egodust at DIGITAL.NET
Sat Feb 1 11:56:45 CST 1997
Anand Hudli wrote:
> After reading the various vaadas on creation, here is one of my initial
> thoughts. The key point is that not all vaadas are suitable for
> all people regardless of their current capabilities.
> As HH Abhinava Vidyatirtha himself says, according to
> the excerpt posted by Ramakrishnan, the dR^ishhTi-sR^ishhTi-vaada
> will _not_be_suitable_ for many people. If you belive what he says
> about the tenability of dR^ishhTi-sR^ishhTi-vaada, you should believe
> this too. This point that various disciplines are suitable for various
> people with differing current capabilities is completely ignored in
> academic discussions and books on philosophy. So I feel this point can
> be hardly overemphasized. This is the approach of the Vedas/Vedaanta.
> This approach is for the benefit of aspirants, and certainly not to
> mislead them.
> A concrete example will make things clear. Consider the teaching of
> the Giitaa. Krishna tells Arjuna about the Knowledge of the Self,
> as early as Chapter 2, and again describes it in glowing terms in
> the latter part of Chapter 4. But then Krishna asks Arjuna to take up
> karma yoga. Now Arjuna is confused and at the beginning of Chapter 5,
> he asks Krishna to tell him which of the two is better, sannyaasa or
> karma yoga. Now as Guru, Krishna's duty is assess the capability of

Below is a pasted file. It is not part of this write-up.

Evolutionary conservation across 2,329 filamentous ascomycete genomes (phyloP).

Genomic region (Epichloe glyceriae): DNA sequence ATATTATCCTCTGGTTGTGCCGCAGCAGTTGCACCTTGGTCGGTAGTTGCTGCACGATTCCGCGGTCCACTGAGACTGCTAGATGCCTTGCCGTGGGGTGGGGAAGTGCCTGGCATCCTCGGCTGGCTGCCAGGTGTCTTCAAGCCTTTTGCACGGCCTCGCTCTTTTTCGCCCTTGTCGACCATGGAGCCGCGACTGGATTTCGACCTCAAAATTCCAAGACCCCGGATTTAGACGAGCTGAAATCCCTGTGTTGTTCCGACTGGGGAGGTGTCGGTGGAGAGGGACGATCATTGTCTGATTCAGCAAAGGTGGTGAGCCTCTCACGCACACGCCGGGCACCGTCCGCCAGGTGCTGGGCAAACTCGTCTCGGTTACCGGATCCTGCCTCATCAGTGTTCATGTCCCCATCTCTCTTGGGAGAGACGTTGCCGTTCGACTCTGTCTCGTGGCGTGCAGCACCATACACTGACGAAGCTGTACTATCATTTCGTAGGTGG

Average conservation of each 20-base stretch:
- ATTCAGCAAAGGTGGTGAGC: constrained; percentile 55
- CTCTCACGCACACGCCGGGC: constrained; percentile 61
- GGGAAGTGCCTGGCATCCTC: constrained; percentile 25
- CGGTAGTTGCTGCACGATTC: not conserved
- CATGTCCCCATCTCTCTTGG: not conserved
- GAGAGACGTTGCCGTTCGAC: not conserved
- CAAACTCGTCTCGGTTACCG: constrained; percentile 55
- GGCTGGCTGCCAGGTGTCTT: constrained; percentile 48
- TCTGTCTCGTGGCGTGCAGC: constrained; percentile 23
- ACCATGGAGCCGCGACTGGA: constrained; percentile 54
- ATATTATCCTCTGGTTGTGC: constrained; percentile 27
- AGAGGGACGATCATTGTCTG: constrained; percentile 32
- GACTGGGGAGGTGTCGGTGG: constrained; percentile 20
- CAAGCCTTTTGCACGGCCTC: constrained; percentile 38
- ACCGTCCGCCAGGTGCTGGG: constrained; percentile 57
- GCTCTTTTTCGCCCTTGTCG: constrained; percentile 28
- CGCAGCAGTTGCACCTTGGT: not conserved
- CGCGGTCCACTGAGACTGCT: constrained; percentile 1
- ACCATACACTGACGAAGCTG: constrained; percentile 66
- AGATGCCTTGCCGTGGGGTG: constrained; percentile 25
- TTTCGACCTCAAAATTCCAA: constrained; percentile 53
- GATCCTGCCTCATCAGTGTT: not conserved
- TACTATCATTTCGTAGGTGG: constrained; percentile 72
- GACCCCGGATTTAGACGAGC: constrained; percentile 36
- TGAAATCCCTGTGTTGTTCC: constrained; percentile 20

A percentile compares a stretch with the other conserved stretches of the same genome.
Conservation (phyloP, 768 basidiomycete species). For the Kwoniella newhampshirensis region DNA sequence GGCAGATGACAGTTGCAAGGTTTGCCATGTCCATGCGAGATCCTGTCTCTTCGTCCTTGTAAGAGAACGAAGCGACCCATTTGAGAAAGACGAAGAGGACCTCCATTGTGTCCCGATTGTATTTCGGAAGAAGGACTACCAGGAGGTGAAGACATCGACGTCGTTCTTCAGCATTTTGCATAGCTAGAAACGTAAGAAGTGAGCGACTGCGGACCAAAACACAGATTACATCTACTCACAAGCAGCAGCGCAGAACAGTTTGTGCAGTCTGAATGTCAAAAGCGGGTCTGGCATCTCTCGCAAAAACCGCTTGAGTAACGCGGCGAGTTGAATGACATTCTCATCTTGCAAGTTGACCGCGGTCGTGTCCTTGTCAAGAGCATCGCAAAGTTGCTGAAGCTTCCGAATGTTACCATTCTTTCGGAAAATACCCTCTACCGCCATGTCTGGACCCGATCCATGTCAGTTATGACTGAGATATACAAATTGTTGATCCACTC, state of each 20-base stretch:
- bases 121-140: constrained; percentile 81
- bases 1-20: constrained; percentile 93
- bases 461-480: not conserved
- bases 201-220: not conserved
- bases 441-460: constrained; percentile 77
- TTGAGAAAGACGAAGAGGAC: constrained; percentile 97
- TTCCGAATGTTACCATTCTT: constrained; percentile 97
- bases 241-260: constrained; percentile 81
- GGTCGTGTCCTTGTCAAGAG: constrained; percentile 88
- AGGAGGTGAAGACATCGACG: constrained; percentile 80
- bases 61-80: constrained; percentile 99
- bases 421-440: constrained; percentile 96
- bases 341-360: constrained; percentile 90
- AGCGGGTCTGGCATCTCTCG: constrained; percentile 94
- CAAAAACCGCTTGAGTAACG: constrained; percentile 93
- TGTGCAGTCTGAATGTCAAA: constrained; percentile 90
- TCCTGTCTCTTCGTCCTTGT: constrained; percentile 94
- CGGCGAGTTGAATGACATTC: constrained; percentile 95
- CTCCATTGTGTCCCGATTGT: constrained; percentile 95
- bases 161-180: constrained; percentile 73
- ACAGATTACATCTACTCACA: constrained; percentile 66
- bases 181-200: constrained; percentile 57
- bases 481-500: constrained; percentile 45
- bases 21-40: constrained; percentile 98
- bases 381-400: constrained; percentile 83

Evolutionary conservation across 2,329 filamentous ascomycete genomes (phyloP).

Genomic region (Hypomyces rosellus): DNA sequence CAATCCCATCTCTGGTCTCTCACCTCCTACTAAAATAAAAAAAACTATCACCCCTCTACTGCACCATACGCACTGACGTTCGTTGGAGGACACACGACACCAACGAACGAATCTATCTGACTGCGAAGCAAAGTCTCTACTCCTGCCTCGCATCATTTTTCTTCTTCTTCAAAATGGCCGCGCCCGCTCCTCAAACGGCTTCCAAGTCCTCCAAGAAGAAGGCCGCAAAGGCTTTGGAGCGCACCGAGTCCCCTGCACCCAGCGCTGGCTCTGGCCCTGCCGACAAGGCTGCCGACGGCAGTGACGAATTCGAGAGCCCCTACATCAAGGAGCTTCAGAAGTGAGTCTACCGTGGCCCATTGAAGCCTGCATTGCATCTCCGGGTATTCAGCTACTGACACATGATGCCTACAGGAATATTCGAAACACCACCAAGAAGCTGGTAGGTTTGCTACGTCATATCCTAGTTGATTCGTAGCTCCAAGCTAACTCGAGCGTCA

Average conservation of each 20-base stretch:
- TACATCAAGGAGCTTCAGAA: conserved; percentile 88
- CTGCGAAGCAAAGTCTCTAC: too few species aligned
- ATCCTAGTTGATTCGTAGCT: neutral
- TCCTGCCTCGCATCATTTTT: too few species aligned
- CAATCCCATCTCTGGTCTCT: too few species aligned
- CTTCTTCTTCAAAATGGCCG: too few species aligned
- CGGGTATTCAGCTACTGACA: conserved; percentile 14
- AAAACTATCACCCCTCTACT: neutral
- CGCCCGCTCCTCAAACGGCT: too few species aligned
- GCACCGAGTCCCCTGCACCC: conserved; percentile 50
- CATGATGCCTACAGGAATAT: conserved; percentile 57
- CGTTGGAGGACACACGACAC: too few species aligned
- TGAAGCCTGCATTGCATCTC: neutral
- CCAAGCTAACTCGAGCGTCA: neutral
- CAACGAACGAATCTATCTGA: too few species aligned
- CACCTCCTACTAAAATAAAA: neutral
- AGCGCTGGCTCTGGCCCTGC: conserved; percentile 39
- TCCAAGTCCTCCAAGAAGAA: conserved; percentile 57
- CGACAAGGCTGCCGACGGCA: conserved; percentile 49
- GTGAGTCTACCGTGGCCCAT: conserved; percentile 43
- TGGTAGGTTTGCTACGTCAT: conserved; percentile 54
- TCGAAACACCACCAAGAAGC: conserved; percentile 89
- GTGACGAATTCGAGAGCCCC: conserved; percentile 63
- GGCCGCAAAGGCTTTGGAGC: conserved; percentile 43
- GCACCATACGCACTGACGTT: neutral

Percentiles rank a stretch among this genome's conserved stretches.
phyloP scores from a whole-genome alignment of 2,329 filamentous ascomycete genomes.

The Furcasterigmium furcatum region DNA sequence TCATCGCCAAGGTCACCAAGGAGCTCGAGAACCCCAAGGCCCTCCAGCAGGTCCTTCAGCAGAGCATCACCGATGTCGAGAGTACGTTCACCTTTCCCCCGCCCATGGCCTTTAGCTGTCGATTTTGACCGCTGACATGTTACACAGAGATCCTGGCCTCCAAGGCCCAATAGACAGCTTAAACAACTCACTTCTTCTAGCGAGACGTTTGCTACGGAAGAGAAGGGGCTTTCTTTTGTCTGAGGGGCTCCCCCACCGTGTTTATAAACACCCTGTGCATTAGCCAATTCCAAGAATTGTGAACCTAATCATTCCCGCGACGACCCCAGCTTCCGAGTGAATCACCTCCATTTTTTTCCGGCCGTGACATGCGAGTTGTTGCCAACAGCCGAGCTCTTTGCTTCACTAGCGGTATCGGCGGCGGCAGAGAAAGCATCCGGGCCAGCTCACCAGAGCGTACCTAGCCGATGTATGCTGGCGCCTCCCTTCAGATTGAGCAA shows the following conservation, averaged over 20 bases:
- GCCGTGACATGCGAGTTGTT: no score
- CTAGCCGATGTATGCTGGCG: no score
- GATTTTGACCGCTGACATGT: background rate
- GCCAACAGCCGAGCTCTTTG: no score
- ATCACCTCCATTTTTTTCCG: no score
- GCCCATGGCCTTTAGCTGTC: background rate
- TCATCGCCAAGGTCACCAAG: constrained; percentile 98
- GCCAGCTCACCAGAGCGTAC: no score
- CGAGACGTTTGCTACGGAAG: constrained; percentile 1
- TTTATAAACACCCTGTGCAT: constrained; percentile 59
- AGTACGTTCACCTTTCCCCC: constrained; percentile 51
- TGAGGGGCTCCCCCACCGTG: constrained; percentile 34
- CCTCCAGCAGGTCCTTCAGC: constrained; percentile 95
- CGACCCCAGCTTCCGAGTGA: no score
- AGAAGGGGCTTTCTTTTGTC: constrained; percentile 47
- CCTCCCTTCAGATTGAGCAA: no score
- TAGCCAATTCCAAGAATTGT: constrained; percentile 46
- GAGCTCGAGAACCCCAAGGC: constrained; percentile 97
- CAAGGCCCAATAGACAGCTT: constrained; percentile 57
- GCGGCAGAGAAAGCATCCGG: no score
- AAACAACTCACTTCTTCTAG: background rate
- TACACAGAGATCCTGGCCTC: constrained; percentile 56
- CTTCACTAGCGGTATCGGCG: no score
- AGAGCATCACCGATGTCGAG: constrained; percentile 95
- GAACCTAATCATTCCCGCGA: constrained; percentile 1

> his disciple, Arjuna, and then prescribe a suitable discipline. If
> Arjuna should take up sannyaasa, he will do so simply because he wants
> to avoid war and his duty as a Kshhatriya. So if Arjuna renounces the
> world, it will be with an incorrect approach. In other words, Arjuna is
> not yet ready for sannyaasa. With this assessment, Krishna asks Arjuna
> to take up karma yoga, and later Bhakti yoga, as a means to achieving
> the final objective, which is the Knowledge of the Self. Perhaps, Arjuna
> will be perfectly capable of taking up sannyaasa at a later time, after
> getting his mind purified through karma yoga. But the notable thing is
> Arjuna accepts Krishna's advice and acts accordingly. He does not get
> into an academic argument with Krishna, saying, "If the Self alone is
> real, why should I worry about my duties? They are, after all unreal.
> What you are prescribing to me will be a colossal waste of time!"
> No, Arjuna does not do that because he is too intelligent to confuse
> mere "intellectual or academic" understanding of concepts with actual
> experience of those concepts.
> Coming back to the various vaadas, both sR^ishhTi-dR^ishhTi and
> dR^ishhTi-sR^ishhTi are sublated in the final paaramaartha state.
> In this case, it is perhaps more sensible to accept the one which
> appeals to commonsense of the vyaavahaarika level. According to the
> dR^ishhTi-sR^ishhTi vaada, there is only a single jiiva, trying to
> attain liberation. All other jiivas, Ishvara, Guru and Shruti are all
> objects imagined by this jiiva. The jiiva must listen to an imaginary
> Guru's instruction, and follow imaginary scriptures. So the jiiva
> must cheer itself on toward the final goal of emancipation. This theory
> looks so absurd from the commonsense viewpoint that it can only be
> practised by advanced students, as HH Abhinava Vidyatirtha implies.
> I must also add that the dR^ishhTi-sR^ishhTi-vaada is as logically
> unassailable as it is absurd. The sR^ishhTi-dR^ishhTi view is,
> in this respect, less absurd, and fits well with commonsense
> notions of God, jiivas, and the world.
This is exactly what I was trying to say. You put it in clearer terms.
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